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# Improving prediction methods to estimate power curtailment

Improving prediction methods to estimate power curtailment. Saki Kinney Professor Eric Suess Department of Statistics, CSUH CSU Annual Student Research Competition May 3-4, 2002. Background: Curtailment Programs. Energy demand management has long been of interest Maintain power reliability

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## Improving prediction methods to estimate power curtailment

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1. Improving prediction methods to estimate power curtailment Saki Kinney Professor Eric Suess Department of Statistics, CSUH CSU Annual Student Research CompetitionMay 3-4, 2002

2. Background: Curtailment Programs • Energy demand management has long been of interest • Maintain power reliability • Reduce costs • Programs provide incentive to reduce power when electricity is in peak demand • 2001: “Use your appliances after 7pm”

3. Measuring Demand Reduction • Key component of incentive program is to determine participant performance • Requires estimating what power would have been if a curtailment order had not been issued • Curtailment = Predicted Power- Actual Power • Typically averaging methods are used

4. Average Method Prediction = Average of the same hour over the previous ten business days 789 kW Curtailment

5. Average Method • Turns out to be a poor prediction method • Does not account for variables affecting power consumption • Time (past consumption) • Temperature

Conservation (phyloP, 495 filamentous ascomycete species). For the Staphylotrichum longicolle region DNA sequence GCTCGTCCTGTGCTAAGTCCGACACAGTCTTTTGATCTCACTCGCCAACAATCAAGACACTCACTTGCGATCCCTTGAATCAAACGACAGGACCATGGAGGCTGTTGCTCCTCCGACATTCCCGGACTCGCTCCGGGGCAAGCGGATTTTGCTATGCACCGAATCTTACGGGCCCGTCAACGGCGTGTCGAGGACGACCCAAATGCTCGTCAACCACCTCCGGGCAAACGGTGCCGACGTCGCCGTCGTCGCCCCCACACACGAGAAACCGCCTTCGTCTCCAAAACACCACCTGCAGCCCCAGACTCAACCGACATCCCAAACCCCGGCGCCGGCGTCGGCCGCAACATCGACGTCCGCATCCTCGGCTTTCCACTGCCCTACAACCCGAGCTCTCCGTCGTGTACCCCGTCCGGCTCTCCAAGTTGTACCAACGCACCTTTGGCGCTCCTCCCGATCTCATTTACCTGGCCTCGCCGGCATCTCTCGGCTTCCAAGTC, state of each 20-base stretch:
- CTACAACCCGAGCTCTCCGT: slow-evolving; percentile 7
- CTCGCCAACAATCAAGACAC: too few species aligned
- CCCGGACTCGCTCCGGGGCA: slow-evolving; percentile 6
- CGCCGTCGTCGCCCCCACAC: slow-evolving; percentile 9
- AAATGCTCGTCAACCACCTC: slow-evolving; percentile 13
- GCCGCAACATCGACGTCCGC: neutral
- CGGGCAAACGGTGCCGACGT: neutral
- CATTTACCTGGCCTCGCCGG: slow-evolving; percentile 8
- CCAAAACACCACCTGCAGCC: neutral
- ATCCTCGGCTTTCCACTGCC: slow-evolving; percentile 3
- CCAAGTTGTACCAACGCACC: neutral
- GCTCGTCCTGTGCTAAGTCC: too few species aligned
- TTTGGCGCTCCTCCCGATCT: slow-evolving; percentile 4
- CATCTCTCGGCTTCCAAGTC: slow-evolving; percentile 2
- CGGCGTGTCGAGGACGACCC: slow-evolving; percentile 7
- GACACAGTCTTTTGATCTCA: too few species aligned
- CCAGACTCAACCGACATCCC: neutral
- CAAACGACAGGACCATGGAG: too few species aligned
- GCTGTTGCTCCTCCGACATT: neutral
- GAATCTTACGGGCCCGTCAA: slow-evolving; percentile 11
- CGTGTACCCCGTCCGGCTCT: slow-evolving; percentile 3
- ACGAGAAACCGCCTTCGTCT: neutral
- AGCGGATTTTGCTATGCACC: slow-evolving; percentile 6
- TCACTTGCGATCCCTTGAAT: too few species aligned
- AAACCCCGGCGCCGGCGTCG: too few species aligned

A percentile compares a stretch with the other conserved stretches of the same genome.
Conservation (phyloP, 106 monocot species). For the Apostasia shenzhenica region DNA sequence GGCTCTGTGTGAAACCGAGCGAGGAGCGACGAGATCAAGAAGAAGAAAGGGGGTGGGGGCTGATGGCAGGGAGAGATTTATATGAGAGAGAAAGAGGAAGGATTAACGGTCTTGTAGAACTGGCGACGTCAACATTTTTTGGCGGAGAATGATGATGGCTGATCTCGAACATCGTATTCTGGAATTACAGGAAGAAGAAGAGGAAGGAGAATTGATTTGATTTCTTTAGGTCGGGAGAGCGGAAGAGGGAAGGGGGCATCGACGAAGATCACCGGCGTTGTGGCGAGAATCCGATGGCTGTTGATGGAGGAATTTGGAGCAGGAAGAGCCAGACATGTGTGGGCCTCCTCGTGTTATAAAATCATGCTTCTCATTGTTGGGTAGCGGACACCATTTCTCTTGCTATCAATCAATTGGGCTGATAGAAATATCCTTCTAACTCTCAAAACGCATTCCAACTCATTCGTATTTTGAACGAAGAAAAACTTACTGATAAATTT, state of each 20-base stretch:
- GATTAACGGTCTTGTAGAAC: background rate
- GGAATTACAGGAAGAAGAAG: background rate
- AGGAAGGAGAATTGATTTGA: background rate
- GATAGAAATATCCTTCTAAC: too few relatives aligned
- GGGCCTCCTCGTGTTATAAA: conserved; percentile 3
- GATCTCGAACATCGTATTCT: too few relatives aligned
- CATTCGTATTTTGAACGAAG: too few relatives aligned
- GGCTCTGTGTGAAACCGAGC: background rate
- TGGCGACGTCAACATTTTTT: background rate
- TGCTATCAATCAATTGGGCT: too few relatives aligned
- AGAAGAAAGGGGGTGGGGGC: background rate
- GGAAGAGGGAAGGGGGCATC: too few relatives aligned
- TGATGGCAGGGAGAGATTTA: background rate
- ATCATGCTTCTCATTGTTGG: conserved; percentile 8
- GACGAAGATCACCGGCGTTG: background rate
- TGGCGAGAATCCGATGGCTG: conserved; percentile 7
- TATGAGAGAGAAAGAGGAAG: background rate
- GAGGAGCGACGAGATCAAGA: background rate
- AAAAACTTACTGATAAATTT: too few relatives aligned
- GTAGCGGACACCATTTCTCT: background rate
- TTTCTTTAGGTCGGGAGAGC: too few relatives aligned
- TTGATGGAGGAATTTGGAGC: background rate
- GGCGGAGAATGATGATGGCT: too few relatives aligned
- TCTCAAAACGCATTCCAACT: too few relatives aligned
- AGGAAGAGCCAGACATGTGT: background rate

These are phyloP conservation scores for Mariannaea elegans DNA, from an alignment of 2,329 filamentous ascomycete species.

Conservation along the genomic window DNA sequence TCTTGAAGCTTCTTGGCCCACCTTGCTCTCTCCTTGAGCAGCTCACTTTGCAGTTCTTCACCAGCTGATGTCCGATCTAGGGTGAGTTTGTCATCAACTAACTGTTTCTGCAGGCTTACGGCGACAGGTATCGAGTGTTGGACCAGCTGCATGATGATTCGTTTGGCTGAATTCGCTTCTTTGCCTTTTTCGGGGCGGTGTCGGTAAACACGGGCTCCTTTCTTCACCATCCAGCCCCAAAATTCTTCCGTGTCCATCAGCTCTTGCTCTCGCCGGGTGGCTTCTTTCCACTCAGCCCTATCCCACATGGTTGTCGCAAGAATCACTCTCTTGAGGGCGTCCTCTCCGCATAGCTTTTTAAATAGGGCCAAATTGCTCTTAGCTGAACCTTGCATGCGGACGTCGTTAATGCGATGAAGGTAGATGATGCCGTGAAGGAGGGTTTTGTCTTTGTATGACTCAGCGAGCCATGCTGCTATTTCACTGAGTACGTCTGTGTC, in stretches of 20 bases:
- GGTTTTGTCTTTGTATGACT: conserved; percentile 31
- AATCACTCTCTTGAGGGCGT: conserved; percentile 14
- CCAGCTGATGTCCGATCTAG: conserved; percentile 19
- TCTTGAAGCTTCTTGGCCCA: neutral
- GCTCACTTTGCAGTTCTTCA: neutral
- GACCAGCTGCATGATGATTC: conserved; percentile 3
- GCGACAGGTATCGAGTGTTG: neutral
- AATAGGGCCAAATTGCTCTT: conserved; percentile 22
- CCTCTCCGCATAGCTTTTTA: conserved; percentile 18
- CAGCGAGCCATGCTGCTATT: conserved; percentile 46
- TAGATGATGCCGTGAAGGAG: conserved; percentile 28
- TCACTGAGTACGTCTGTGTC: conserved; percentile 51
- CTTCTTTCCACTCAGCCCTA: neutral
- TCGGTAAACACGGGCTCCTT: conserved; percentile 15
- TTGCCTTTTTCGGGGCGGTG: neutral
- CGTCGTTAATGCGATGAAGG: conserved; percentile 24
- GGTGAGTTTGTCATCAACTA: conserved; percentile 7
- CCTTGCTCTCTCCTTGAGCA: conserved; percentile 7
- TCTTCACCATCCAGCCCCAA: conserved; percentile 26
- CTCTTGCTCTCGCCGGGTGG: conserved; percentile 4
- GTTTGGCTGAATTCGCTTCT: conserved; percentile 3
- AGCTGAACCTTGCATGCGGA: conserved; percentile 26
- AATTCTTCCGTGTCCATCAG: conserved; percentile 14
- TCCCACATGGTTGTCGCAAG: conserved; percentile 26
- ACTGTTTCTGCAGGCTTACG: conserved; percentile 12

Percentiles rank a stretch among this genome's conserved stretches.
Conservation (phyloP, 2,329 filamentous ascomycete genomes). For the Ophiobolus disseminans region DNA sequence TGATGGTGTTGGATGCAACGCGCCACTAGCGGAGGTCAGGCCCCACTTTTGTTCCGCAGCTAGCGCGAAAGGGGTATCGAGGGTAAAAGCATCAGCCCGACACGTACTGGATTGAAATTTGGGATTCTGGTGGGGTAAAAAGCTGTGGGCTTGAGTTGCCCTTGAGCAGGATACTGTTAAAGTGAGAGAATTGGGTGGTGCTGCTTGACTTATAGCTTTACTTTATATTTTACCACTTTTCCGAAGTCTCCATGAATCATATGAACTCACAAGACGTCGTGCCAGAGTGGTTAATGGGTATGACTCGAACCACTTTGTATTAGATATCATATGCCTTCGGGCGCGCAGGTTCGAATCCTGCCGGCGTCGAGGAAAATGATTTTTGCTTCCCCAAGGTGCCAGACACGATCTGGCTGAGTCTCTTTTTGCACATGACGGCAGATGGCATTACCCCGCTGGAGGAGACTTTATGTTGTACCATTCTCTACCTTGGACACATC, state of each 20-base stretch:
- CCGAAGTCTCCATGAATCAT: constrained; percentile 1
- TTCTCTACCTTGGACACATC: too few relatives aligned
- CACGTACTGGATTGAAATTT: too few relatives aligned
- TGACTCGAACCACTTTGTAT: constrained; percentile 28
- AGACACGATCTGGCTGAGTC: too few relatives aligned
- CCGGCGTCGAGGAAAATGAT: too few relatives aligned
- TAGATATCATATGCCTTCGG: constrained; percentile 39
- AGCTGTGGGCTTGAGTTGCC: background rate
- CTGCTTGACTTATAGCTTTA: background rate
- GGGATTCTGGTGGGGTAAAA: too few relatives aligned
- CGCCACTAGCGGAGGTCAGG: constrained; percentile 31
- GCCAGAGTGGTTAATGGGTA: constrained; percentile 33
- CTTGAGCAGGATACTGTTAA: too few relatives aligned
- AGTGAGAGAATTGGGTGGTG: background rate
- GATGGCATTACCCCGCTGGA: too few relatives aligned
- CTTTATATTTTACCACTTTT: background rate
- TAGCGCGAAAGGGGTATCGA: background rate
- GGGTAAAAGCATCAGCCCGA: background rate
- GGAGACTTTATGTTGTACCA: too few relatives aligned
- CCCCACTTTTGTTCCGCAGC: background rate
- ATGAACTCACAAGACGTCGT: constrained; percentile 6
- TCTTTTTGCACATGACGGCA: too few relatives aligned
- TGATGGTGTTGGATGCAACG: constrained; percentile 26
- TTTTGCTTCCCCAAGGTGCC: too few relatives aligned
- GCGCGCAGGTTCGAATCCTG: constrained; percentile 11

6. Temperature Variation

7. Temperature Variation • Curtailments typically called for on hottest days • New participants complained this put them at a disadvantage • Performance measured against cooler days • Past participants typically were not concerned with temperature variability.

8. Analysis Overview • Compare overall prediction accuracy for different models to ISO average method • “Goodness of fit” • Compare curtailment estimates during actual power emergency

9. Other Prediction Models • RegressionModel • Power vs. Temperature • AutoregressionModel • Predict from previousvalues

10. Regression Method • Prediction = a + b*Temperature • Use previous ten days power and temperature data to get model for each hour 1534 kW Curtailment

11. Autoregression Method • Past power usage used to predict future power usage • Use several days data, including current day, up to curtailment time • Temperature variation is implicit • Temperature data not required • Time correlation is accounted for

12. Autoregression Method 1032 kW Curtailment

13. Which Model is Better? • Regression and Autoregression models appear better than the Average model • Comparable to each other • Not conclusive – small sample size

14. Model Comparison

15. Summer 2001 Results • July 3rd Power Emergency • Illustrate difference in curtailment estimates using different models • Example: Results from two Federal Buildings that participated in ISO program (Source: US GSA, LBNL)

16. July 3rd Power Emergency

17. Impact on Performance • A higher baseline leads to higher performance estimate • Performance= Estimated Curtailment Promised Curtailment • Averaging model tends to understate actual performance

18. Further Considerations • Analyze data from different types of buildings in different climate zones • Consider model variations • Evaluate models used by other states and programs

19. Conclusions • Better predictive models are needed in demand reduction programs • Fairness • Reliability • Decision making and planning • Accounting for temperature variability and time dependence provides more accurate results

20. Acknowledgments Cal State HaywardStatistics Department Lawrence Berkeley LabEnvironmental Energy Technologies Division

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